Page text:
Saturday, November 22, 2008

I'm HOW old??

This post originally appeared at ACME AUTHOR LINKS on Friday, November 21, 2008


Kaye Barley with her Aunt, Eve Burchette, Harley, and her Mom, Hazel Wilkinson.

Thanks to my friend Rob Walker for inviting me to drop by. Rob just recently celebrated a milestone birthday. And I’m following right on his heels. We both agree that we cannot possibly be . . . . . - forget it, I can’t even say it!Let me try again.Six . . . Six . . . Sixty. Sixty years old. HOW did this happen?! I don’t feel 60. And am often told I don’t act 60 (this has not always been meant in a complimentary way)

But oh well, there you have it. Birthdays happen. The milestone birthdays sneak up on us. And while we’re bemoaning those milestone birthdays, other things happen. Like your mom having a birthday. We recently celebrated my mom’s 83rd birthday. At least, I did - only to be told the next week that she had actually just turned 82. Oh, the guilt. Hopefully, she’ll forget that unforgivable lapse. Especially seeing as how I did the exact same thing last year!!

Mom-Hazel Wilkinson

Funny, though, for all the talking she does about her memory and how bad it is, there are things she never forgets. Her only child forgetting how old she is might just be one of them (and as it should be). Before you all start thinking I’m being unkind, please know that she and I have, and always have had, a great relationship. She’s my buddy,and I feel pretty sure she would tell you that I’m hers.

We have not always been best friends though. When I was growing up, she never once let me forget that she was “The Mom.” She didn’t give a twig about being my friend; figuring I already had lots of friends, but I only had one mom, and it was a job she took very seriously.

And she did it well. For one thing, she read to me. And took me to the library. And she taught me how to bake Snickerdoodles. Like some of you, we’ve passed that curve of our family growing larger, and are on the other side of the slope, where its getting smaller, so when we invite family to spend the weekend to celebrate the occasion of Mother’s birth its not as though there’s a house full of people. Just me and Donald and Harley. My mom, her sister Eve, and Eve’s husband J.T. A small little group.

My mom is the second oldest in a family of 11. They’re not all still with us, and those who are live pretty far away and aren’t able to travel long distances for get-togethers any more.

It was a fun weekend. We did all those things families do when they get together - whether they’re a big group, or a small group. We ate too much. We stayed up too late. We told the same stories we tell everytime we’re together. We laughed hysterically, and boo hooed a little.
And we missed the ones who were not there.

It was a perfect weekend, melancholy and nostalgia notwithstanding, and I loved every second of it. But oh laws, did I get tired. Seemed like every time I turned around someone was saying “sweetie, would you bring me a fresh cup ofcoffee/coke/wine/whatever, please.”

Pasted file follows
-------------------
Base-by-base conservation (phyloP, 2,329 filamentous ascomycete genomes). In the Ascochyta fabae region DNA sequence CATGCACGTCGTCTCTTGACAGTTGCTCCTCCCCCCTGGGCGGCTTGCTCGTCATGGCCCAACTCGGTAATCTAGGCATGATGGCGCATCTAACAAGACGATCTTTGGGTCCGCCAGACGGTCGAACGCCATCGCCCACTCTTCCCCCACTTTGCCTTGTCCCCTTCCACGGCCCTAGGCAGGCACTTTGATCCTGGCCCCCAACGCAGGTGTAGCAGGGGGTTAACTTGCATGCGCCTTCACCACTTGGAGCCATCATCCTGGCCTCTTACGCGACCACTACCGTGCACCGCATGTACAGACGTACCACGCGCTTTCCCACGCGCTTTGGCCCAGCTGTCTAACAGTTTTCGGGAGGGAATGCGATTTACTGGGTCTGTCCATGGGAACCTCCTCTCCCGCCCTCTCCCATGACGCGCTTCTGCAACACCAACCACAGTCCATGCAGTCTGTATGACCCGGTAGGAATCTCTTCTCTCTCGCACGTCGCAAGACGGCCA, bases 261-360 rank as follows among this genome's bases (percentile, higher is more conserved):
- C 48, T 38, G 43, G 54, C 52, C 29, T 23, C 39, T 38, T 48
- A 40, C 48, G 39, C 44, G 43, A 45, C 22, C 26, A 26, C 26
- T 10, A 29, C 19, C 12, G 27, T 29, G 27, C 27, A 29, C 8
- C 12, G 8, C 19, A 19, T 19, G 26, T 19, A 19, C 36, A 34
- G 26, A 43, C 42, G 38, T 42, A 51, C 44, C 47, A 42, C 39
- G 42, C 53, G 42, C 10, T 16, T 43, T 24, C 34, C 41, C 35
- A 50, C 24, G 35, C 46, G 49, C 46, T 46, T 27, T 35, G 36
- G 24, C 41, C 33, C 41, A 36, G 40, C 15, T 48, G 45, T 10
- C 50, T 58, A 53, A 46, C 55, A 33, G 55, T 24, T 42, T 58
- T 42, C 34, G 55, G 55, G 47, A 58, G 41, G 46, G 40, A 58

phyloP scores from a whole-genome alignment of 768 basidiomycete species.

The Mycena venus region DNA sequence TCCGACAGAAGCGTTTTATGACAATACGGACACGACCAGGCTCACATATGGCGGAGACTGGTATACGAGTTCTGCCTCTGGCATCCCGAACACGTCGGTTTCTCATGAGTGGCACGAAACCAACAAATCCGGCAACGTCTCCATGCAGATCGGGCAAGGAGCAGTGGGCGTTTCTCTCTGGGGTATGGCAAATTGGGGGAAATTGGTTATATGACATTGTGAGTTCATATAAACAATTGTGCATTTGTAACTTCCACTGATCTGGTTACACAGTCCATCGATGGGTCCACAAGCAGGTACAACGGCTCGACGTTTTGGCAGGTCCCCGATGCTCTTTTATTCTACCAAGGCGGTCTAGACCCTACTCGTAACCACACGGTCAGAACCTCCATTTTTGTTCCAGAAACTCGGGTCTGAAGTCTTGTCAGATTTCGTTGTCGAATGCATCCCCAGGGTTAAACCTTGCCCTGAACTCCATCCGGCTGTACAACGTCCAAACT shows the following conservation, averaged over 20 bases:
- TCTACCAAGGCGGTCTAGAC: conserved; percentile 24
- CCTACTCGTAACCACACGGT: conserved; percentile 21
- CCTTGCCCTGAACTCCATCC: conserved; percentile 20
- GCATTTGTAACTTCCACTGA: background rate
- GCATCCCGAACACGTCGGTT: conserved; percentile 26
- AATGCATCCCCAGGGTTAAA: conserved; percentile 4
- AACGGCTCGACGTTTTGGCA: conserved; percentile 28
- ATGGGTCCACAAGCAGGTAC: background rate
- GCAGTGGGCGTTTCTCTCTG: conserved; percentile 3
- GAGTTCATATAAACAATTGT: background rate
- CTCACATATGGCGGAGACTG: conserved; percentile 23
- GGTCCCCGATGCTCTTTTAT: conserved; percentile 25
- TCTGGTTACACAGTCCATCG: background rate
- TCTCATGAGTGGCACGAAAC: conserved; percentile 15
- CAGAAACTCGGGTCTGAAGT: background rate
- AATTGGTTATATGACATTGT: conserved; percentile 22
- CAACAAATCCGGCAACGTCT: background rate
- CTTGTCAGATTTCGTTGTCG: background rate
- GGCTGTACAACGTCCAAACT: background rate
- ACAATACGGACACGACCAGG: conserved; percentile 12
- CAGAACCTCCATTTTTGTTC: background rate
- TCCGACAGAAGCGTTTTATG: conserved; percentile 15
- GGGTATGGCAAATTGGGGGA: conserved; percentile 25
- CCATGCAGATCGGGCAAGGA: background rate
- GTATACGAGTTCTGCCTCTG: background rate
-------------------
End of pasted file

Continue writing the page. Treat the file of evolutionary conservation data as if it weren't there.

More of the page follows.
At one point during the weekend when I felt as though everyone was well settled,and that they were doing fine at entertaining themselves, and that they all had their beverage of choice, I slipped off to the bedroom to close the door and read. I’m used to a lot of quiet time, and quiet time is in short supply in an itty bitty house with three extra people.

This was just what I needed. I am after all, almost 60! I get tired too you know! But then, you know what? The door opened and peeking around at me was this very short little woman with fluffy white hair, and the sweetest smile and thebrightest eyes, wanting to know if I was O.K. I invited her in and she climbed up on the bed next to me, took my hand and thanked me for having her over for her birthday. And she told me what a good daughter she thought I was.

Next thing I know here comes another woman, this one a little taller, but with the same sweet smile and the same bright eyes - peeking around the door at us,wanting to know if we were O.K. We invited her in and she climbed up on the bed with us. She patted my hand and told me what a good niece she thought Iwas. I put my book away, fluffed up pillows for us all, and asked who might want a fresh cup of coffee.

Quiet time and that book would be there tomorrow when everyone else had gone home. Tomorrow I can go back to being almost 60. Today it feels nice being 6 and being told what a good girl I am.

Kaye -- this was lovely, well put, so well put. Loved the way it came full circle! - Rob Walker

Comments from original post can be seen at ACME AUTHOR LINKS.


B.G. Ritts said...

Happy birthday on Wednesday, Kaye!

Anonymous said...

Happy Birthday to you, happy birthday to you, happy birthdayyyyyy, dear Kayyyyye, happy birthday to you! And many more!

So glad you re-posted this here so I can comment. Loved the story of your mom and aunt checking on you. A sweet moment.

And what a picture - is that Harley looking out at the snow?

Have a wonderful Thanksgiving!

Kaye Wilkinson Barley - Meanderings and Muses said...

BG - Thanks, kiddo!!!! Hope you're having a great Thanksgiving holiday in Pennsylvania. Safe travels!!

Deborah - you sang that sooooo beautifully, thank you!

That is indeed Harley looking out at the snow. I'm not usually a great photographer, but that was a very lucky shot. Down that bank is our pond, and a creek, and I think Harley must have spotted something down there that captured his attention. Looks like he's having a Zen moment, doesn't it? Ha!
Happy Thanksgiving to you, sweetie!